block [101~200], PE2 allocates from label block [201~300], and so on.

   Allocating from disjoint label blocks can be used for VPN/BD/ES
   labels as well, though it does not address the original scaling
   issue, because there would be one million labels allocated from those
   few context label spaces in the original example, instead of just one
   thousand common labels.

2.2.2.2.  Per-PE/Region Tunnels

   Similarly, for segmented per-PE (MVPN (C-*,C-*) S-PMSI or EVPN IMET)
   or per-AS/region (MVPN Inter-AS I-PMSI or EVPN per-Region I-PMSI)
   tunnels ([RFC6514] [RFC7432]
   [I-D.ietf-bess-evpn-bum-procedure-updates]), labels need to be
   allocated per PMSI route.  In case of per-PE PMSI route, the labels
   should be allocated from the label block allocated to the advertising
   PE.  In case of per-AS/region PMSI route, different ASBR/RBRs
   (Regional Border Routers) attached to the same source AS/region will
   advertise the same PMSI route.  The same label could be used when the
   same route is advertised by different ASBRs/RBRs, though that
   requires coordination and a simpler way is for each ASBR/RBR to
   allocate a label from the label block allocated to itself (see
   Section 2.2.2.1).

   In the rest of the document, we call the label allocated for a
   particular PMSI a (per-)PMSI label, just like we have (per-)VPN/BD/ES
   labels.  Notice that using per-PMSI label in case of per-PE PMSI
   still has the original scaling issue associated with the upstream-
   assigned label, so per-region PMSIs is preferred.  Within each AS/
   region, per-PE PMSIs are still used though they do not go across
   border and per-VPN/BD labels can still be used.

   Note that, when a segmentation point re-advertises a PMSI route to
   the next segment, it does not need to re-advertise a new label unless
   the upstream or downstream segment uses Ingress Replication.

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2.2.2.3.  Alternative to the per-PMSI Label Allocation

   The per-PMSI label allocation in case of segmentation, whether for
   S-PMSI or for per-PE/Region I-PMSI, is for the segmentation points to
   be able to label switch traffic w/o having to do IP or MAC lookup in
   VRFs (the segmentation points typically do not have those VRFs at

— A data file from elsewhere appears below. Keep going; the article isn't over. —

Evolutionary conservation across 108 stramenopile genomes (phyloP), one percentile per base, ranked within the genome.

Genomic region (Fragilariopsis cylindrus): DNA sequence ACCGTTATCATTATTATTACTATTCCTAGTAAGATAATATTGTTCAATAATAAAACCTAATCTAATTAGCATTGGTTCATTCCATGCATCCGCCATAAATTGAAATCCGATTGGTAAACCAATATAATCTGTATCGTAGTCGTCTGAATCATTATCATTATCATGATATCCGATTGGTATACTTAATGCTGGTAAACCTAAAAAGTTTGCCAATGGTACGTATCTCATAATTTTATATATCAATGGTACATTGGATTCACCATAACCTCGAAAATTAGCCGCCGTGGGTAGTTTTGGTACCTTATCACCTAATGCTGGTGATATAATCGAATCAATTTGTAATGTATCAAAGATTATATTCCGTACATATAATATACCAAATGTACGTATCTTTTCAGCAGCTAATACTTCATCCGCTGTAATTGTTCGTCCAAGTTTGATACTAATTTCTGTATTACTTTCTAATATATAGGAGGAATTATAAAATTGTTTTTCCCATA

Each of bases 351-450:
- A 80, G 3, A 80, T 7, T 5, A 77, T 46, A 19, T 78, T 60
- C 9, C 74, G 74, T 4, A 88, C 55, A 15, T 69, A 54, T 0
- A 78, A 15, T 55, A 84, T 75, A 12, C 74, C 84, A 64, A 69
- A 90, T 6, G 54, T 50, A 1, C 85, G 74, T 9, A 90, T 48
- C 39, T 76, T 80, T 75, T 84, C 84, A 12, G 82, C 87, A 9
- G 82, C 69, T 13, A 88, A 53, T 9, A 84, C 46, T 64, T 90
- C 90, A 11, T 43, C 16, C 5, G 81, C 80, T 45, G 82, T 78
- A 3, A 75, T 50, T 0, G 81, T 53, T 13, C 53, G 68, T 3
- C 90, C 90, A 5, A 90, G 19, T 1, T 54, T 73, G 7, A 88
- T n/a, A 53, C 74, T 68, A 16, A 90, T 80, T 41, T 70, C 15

all).  If the label scaling becomes a concern, alternatively the
   segmentation points could use (C-S,C-G) lookup in VRFs for flows
   identified by the S-PMSIs.  This allows the S-PMSIs for the same VPN/
   BD to share the a VPN/BD-identifying label that leads to lookup in
   the VRFs.  That label needs to be different from the label used in
   the per-PE/region I-PMSIs though, so that the segmentation points can
   label switch other traffic (not identified by those S-PMSIs).
   However, this moves the scaling problem from the number of labels to
   the number of (C-S/*,C-G) routes in VRFs on the segmentation points.

2.2.3.  Summary of Label Allocation Methods

   In summary, labels can be allocated and advertised in the following
   ways:

   1.  A central entity allocates per-VPN/BD/ES labels from the DCB.
       PEs advertise the labels with an indication that they are from
       the DCB.

   2.  A central entity allocates per-VPN/BD/ES labels from a few common
       context-specific label spaces, and allocate labels from the DCB
       to identify those context-specific label spaces.  PEs advertise
       the VPN/BD labels along with the context-identifying labels.

   3.  A central entity assigns disjoint label blocks from a few
       context-specific label spaces to each PE, and allocates labels
       from the DCB to identify those context-specific label spaces.  A
       PE independently allocates a label for a segmented S-PMSI from
       its assigned label block, and advertises the label along with the
       context-identifying label.

   Option 1 is simplest, but it requires that all the PEs set aside a
   common label block for the DCB that is large enough for all the
   VPNs/BDs/ESes combined.  Option 3 is needed only for segmented
   selective tunnels that are set up dynamically.  Multiple options
   could be used in any combination depending on the deployment
   situation.

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3.  Specification

3.1.  Context-Specific Label Space ID Extended Community

   Context-Specific Label Space ID Extended Community is a new
   Transitive Opaque EC with the following structure (Sub-Type value to
   be assigned by IANA):

       0                   1                   2                   3
       0 1 2 3 4 5 6 7 8 9 0 1 2 3 4 5 6 7 8 9 0 1 2 3 4 5 6 7 8 9 0 1
      +-+-+-+-+-+-+-+-+-+-+-+-+-+-+-+-+-+-+-+-+-+-+-+-+-+-+-+-+-+-+-+-+
      | 0x03 or 0x43  |   Sub-Type    |      ID-Type                  |
      +-+-+-+-+-+-+-+-+-+-+-+-+-+-+-+-+-+-+-+-+-+-+-+-+-+-+-+-+-+-+-+-+
      |                         ID-Value                              |
      +-+-+-+-+-+-+-+-+-+-+-+-+-+-+-+-+-+-+-+-+-+-+-+-+-+-+-+-+-+-+-+-+

   *  ID-Type: A 2-octet field that specifies the type of Label Space
      ID.  In this document, the ID-Type is 0, indicating that the ID-
      Value field is a label.

   *  ID-Value: A 4-octet field that specifies the value of Label Space
      ID.  When it is a label (with ID-Value 0), the most significant
      20-bit is set to the label value.